This is mostly to help me with debugging what Ezno does. But maybe it will be useful generally for working out the arguments for functions etc.

You can see the wrapper code for Deno here.

Ezno vs the satisfies operator

There are two interesting things I slipped into the first code snippet ran in the repl.

The first was a divides operator. I was just playing around, it won't be in the published tool. 😀

The second one is revealed if you try running the code in TSC.


I was recently asked whether Ezno supported the recently TypeScript addition, the satisfies operator. The satisfies binary operator is a compile time assertion that the left expression operand is typeable under the right type reference operand. It has almost identical behavior to the assertType identity function trick that was shown in the original announcement.

The existence for this piece of syntax seems to be handling for a problem that occurs with variable declarations in TypeScript. With the statement let x: A = b, variable reference x is considered to have all the properties of type A. While that is fine and how every nominal type system works, it can cause problems when A is larger type than the type of b and loses some properties.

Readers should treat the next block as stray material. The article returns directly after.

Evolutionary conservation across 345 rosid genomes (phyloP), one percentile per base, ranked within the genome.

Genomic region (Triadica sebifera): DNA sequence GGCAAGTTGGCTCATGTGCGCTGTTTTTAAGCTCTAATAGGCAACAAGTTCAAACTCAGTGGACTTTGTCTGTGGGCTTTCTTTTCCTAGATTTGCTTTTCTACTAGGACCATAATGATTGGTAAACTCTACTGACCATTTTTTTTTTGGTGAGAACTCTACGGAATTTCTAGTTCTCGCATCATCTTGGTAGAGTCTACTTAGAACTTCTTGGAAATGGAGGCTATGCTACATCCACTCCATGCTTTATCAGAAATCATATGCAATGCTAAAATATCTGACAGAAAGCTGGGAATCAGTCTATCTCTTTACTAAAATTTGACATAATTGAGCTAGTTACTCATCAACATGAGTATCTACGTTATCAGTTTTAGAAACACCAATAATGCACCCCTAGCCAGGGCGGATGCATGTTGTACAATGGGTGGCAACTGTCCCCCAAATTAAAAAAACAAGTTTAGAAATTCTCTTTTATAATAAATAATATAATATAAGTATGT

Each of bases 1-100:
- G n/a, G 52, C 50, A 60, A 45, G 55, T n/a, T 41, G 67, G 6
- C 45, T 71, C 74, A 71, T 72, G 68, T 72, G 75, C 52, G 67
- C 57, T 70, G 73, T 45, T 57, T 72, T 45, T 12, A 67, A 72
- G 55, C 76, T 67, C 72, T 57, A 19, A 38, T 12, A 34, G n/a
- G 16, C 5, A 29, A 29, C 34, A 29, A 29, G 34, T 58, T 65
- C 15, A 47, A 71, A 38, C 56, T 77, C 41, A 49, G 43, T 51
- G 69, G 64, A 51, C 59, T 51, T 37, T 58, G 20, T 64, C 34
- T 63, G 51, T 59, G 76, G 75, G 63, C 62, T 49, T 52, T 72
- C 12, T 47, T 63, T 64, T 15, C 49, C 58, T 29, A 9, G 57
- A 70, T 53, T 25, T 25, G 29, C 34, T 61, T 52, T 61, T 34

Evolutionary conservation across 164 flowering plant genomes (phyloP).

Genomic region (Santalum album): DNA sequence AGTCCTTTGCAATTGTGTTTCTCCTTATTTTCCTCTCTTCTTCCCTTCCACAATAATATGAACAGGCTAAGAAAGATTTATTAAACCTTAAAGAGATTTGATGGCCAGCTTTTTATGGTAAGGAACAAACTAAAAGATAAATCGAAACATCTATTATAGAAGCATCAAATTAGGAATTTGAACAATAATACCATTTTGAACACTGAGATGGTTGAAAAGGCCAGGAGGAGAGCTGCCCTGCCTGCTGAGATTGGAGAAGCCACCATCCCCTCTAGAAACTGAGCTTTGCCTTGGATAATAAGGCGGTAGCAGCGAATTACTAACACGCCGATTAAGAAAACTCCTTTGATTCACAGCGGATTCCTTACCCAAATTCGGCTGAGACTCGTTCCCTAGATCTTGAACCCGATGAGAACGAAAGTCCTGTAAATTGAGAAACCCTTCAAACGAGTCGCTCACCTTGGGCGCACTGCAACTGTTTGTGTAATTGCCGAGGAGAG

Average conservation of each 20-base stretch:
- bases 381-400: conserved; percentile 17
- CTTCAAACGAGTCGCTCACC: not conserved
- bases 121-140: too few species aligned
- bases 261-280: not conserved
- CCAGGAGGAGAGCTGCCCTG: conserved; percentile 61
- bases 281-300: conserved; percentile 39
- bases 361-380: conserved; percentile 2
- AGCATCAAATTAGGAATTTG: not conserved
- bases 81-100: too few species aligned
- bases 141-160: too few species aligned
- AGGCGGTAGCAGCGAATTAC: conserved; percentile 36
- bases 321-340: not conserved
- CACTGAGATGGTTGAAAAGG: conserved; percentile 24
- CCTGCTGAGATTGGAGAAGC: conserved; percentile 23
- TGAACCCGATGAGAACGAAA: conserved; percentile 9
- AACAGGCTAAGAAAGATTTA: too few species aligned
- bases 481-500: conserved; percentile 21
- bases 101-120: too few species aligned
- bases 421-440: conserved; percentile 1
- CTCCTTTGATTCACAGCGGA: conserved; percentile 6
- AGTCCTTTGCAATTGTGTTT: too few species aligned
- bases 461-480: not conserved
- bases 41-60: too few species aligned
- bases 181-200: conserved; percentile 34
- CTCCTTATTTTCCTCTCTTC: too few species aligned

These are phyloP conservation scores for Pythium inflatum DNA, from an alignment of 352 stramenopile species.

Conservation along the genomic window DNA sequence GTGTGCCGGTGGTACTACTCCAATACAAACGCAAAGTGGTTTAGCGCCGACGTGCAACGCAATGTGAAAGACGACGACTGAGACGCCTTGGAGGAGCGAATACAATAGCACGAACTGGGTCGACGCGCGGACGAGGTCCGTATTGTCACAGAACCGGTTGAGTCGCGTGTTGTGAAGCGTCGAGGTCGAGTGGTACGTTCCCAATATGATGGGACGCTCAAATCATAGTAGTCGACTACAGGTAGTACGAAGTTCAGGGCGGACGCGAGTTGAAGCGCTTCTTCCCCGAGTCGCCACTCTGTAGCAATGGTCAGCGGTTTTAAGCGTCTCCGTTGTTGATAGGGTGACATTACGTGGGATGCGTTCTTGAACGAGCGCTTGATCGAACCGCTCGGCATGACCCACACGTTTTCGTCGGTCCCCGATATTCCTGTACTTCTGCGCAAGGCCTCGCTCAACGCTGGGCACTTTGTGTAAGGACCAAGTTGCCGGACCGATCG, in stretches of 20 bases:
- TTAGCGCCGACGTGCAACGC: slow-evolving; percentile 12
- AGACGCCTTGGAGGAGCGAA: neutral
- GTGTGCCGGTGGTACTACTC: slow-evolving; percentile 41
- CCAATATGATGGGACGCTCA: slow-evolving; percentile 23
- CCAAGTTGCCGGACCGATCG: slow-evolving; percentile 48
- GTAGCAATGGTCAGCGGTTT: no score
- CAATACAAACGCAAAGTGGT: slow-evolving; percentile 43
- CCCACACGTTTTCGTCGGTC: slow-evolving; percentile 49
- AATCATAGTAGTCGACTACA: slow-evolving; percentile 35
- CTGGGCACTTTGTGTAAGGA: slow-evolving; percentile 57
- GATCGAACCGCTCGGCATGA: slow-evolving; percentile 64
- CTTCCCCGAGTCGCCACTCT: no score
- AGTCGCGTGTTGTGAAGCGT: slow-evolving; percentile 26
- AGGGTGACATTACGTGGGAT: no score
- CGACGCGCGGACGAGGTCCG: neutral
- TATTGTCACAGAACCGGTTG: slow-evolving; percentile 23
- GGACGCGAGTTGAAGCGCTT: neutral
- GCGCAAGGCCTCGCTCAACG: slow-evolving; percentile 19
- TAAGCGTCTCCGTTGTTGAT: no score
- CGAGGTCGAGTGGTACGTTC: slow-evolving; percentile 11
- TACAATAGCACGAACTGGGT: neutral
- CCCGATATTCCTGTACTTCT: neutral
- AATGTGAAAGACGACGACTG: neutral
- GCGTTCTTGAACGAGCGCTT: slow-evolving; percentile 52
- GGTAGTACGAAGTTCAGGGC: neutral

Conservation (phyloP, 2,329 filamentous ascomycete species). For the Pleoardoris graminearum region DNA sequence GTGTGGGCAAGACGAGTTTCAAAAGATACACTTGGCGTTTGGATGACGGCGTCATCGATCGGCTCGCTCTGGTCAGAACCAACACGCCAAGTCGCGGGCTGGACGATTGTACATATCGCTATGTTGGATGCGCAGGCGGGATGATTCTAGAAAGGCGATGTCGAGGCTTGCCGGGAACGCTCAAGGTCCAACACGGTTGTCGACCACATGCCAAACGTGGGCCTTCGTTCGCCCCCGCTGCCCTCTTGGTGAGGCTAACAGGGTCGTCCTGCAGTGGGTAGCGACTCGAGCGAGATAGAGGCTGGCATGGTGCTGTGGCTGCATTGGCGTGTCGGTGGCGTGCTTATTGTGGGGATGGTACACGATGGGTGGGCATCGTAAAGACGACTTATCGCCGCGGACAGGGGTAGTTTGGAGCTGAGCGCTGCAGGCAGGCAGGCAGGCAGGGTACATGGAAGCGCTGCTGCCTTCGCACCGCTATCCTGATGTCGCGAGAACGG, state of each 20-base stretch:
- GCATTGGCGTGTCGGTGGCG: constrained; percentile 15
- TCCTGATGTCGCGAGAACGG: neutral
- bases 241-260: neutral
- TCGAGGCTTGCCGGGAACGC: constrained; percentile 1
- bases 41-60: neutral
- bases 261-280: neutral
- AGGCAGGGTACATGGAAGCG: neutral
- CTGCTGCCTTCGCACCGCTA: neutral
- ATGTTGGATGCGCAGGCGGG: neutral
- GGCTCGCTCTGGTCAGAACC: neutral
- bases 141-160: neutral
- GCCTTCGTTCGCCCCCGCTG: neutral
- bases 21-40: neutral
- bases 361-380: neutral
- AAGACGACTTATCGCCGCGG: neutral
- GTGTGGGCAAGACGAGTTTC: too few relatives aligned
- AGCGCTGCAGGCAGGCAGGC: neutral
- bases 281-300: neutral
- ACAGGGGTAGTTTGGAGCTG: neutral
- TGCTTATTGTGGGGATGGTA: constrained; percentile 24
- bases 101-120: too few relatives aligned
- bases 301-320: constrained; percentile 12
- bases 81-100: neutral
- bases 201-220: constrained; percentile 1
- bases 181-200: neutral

In the code shown in the REPL, TS treats x.prop as string | number. However looking at the code it is clear that the x.prop is a number at the point of the Math.pow call, never a string. What satisfies allows for is checking without widening the type (widening loses information).

So how does this check under Ezno? Although Math.pow can take a string argument in JS, it is typed as (a: number, b: number) => number;. So it has definitely approved x.prop as number.

In Ezno variables have two pieces of type data attached to them:

  1. A current value
  2. A space the value can operates in (defined using the variable type annotation)

The current value type is used when checking usage and the space type is used when checking reassignments.

Therefore the Math.pow call checks x using the current value (which is number here). It does not use the reassignment constraint.

This was present early in Ezno (before I had heard of the satisfies operator). The behaviour was needed to be able to detect dead code here: